The paper argues for a common origin for Old Norse (ON) Baldr (name of a Scandinavian god associated with LIGHT), Celtic Belinos (name of a Celtic god identified with Apollo) and its Slovenian reflex Belin (name of a saint associated with SIGHT), and Old Irish (OIr.) Balar (name of a mythical character with possible solar features). New formal analyses and semantic intepretations of the names are provided and supported by means of insight obtained from the comparative study of Indo-European poetic phraseology and mythological narratives. (1) ON Baldr is the reflex with d-epenthesis of Proto-Germanic *balra- and Proto-Indo-European (PIE) *bʰol(H)-r-ó- ‘provided with light, splendor’, a possessive derivative of *bʰól(H)-r-/bʰélH-n- ‘light’, a heteroclite of the PIE root *bʰelH- (Greek φαλός ‘white’, Old English bæl ‘fire, light’, Proto-Slavic *bělъ ‘white’). This analysis exactly matches Baldr’s association with light in Norse myth and finds support in parallels in Old English (the name of Baldr’s Anglo-saxon counterpart *Bæl-dæg ‘[he who has control over the] shining day’) and in Slavic (the reconstructed theonym *Bělъ bogъ ‘white god’, a kenning referring to the [SUN] or the [SKY]), which are further strengthened by the correspondence between the flower names ON Baldrs brá ‘Baldr’s brow’, Old English dæges eāge ‘day’s eye’ (Modern English daisy) and Vedic Sanskrit divyásya suparṇásya kanī́nikā ‘pupil of the Sun’, all reflexes of an inherited kenning [EYE – of LIGHT/DAY/SUN-god], a poetic phrase which referred to [FLOWERS]. (2) Proto-Celtic *Belīno- (whose scansion with long -i- in the suffix is required by Gaulish Βελεινο-) is a reflex of *bʰelH-ēn-ó- ‘provided with light’ (if possessive) or ‘pertaining to light’ (if pertinentive), a derivative of *bʰ(e)lH-ḗn ‘(in the) light’, a delocatival derivative of PIE *bʰól(H)-r-/bʰélH-n- ‘light’, closely matching Saint Belin’s association with sight in Slovenian folklore. (3) Old Irish Balar is the reflex of Proto-Celtic *Balaro- (also in Lusitanian and Gaulish), which originally meant ‘provided with light’ (if possessive) or simply ‘light, splendor’ (if functionless thematization), and must be traced back to the analogical strong stem *bʰelH-r- of a reflex of PIE *bʰól(H)-r-/bʰélH-n- (the expected Proto-Celtic outcome *bolar-/balan- may be attested by the variant of the name Bolar). (4) A possible further parallel may be Homeric Greek φαληριάω*, a denominative verb from *φαληριo- ‘shining, white’, if this must be traced back to a hysterokinetic and possibly delocatival derivative *φαλήρ (*bʰl̥H-ḗr from loc. sg. *bʰl̥H-ér- of *bʰól(H)-r-?). (5) Parallels in the narrative structure and the onomastics of the Norse myth of Baldr’s killing by Loki (*lug-on-) and of the Irish myth of Balar’s killing by Lug (*lug-u-) allow for the assumption of a direct connection between all these characters and call for a common etymology of all of their names.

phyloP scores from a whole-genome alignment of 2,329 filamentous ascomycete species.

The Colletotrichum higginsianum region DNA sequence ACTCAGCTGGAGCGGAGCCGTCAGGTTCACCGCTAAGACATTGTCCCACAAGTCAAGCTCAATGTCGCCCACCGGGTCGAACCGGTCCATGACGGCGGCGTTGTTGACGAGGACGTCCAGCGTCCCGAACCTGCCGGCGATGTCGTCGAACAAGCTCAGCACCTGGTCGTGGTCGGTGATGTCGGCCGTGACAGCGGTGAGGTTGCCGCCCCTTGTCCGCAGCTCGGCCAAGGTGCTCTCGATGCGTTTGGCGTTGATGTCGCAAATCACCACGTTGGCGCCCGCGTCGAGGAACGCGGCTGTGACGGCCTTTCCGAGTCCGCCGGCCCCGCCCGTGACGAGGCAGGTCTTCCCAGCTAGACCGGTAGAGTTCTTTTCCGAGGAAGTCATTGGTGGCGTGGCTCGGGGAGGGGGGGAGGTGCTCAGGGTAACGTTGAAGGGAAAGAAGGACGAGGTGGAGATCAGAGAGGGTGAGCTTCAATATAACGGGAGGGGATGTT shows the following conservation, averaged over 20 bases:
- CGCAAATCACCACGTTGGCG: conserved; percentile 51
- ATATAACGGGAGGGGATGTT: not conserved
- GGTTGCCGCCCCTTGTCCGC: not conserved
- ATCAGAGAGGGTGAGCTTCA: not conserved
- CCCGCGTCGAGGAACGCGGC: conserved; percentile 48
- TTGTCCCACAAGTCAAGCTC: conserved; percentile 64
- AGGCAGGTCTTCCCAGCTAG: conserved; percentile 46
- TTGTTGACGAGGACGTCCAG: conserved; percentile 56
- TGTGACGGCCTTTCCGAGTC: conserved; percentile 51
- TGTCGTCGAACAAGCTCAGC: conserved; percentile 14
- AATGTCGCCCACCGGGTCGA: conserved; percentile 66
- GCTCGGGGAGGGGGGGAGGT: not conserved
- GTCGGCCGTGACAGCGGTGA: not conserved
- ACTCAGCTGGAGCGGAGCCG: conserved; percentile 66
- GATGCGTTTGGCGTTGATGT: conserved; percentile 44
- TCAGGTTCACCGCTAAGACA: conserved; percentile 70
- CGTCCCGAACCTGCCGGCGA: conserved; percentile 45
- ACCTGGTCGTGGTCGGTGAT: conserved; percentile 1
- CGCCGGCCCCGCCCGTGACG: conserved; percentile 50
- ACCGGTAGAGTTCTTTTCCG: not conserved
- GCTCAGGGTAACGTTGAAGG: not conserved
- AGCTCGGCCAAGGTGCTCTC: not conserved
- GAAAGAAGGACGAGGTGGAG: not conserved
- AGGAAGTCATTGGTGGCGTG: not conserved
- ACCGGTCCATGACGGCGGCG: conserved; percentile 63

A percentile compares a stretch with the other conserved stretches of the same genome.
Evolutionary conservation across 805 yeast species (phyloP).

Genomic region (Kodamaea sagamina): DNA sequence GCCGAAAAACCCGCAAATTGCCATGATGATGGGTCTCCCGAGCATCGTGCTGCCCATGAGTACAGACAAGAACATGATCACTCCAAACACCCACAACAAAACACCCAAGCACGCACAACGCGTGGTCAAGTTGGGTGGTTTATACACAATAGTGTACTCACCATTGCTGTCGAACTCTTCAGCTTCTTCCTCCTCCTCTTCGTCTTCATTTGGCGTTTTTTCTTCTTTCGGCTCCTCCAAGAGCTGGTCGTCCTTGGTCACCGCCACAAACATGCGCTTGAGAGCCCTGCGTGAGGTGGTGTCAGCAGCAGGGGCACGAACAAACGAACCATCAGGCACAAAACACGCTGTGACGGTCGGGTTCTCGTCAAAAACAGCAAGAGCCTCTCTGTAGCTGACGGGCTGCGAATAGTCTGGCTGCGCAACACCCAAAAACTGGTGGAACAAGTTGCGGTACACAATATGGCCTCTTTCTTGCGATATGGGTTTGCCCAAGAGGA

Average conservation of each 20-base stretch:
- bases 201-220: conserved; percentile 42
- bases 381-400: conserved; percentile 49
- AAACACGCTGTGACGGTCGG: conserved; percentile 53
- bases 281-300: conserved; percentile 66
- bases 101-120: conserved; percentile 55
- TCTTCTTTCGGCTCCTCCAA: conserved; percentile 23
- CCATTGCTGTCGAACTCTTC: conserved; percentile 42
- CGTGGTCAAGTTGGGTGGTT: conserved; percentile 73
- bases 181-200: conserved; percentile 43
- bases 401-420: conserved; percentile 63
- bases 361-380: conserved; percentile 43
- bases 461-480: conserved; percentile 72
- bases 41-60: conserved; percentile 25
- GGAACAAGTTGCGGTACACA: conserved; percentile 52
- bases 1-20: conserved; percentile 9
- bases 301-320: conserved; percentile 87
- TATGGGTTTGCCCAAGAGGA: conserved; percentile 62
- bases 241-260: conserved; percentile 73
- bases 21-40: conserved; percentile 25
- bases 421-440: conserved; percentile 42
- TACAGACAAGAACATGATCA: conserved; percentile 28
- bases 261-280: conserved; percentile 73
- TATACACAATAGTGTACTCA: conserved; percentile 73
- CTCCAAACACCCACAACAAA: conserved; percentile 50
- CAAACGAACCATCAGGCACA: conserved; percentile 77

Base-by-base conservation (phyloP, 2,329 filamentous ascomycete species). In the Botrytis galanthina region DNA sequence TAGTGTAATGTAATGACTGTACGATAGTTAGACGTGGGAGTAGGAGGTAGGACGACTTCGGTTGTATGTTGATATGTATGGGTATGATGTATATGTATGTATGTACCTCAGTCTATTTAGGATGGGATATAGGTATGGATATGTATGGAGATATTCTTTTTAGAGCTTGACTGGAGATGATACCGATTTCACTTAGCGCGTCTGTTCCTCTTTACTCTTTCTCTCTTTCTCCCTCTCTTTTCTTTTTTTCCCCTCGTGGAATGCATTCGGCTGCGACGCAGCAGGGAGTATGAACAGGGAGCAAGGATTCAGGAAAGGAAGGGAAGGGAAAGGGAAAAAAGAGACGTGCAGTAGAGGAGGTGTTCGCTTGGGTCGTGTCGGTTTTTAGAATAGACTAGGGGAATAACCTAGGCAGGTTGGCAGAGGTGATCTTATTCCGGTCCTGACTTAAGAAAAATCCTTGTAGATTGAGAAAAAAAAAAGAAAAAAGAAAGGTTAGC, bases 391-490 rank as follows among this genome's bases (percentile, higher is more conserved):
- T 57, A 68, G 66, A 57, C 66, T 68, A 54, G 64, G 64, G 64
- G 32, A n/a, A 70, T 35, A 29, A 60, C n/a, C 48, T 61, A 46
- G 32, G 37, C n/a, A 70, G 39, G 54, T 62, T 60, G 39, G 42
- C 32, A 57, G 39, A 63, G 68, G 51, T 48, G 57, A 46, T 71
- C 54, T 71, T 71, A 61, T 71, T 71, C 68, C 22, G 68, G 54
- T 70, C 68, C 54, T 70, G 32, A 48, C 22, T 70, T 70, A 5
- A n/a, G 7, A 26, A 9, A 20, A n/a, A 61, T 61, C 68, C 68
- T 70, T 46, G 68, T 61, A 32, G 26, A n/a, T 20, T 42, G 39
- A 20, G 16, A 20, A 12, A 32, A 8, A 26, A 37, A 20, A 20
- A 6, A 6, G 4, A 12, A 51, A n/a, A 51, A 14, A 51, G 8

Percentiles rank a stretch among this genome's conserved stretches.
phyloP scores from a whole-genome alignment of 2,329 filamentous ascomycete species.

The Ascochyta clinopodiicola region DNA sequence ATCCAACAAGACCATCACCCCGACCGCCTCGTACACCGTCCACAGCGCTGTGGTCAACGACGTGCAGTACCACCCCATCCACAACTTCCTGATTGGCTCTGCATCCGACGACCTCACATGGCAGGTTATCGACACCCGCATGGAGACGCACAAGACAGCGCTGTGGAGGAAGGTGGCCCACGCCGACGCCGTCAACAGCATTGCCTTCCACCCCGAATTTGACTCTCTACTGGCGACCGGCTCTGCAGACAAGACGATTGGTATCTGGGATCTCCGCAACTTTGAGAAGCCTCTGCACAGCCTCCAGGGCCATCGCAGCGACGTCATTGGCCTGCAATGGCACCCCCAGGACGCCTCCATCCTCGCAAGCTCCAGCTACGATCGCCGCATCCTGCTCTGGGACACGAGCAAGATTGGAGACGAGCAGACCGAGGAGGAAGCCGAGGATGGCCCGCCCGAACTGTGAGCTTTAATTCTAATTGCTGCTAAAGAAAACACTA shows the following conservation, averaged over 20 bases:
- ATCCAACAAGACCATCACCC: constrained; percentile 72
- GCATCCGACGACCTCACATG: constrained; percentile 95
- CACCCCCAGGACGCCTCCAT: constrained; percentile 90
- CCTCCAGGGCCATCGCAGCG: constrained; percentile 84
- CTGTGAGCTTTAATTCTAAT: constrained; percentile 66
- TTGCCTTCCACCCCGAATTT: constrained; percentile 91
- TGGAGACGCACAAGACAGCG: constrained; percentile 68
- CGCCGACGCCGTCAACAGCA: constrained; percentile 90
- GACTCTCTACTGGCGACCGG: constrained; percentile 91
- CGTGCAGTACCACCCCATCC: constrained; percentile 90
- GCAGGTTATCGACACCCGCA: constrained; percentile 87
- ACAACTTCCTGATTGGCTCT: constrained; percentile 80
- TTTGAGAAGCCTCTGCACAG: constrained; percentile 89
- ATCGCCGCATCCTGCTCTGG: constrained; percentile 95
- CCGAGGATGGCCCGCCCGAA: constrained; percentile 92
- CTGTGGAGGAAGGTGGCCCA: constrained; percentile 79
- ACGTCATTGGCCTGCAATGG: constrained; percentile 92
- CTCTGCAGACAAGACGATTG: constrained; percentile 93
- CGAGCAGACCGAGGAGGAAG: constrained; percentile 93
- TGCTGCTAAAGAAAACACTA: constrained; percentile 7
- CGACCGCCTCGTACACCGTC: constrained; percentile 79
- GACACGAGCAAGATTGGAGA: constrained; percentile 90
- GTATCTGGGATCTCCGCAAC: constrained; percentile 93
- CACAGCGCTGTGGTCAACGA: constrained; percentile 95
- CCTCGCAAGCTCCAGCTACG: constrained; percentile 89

|Titolo della pubblicazione ospite||vácāmsi miśrā krṇavāmahai. Proceedings of the international conference of the Society for Indo-European Studies and IWoBA XII, Ljubljana 4–7 June 2019, celebrating one hundred years of Indo-European comparative linguistics at the University of Ljubljana.|
|Editor||L. Repanšek, H. Bichlmeier, V. Sadovski|
|Numero di pagine||20|
|Stato di pubblicazione||Pubblicato - 2020|
- Linguistics, historical, comparative, Germanic, Indo-European, Old Norse, Icelandic, Sanskrit, Old English, Old Irish, Slovenian,Vedic, Greek, Etymology, Onomastics, Poetics, Mythology.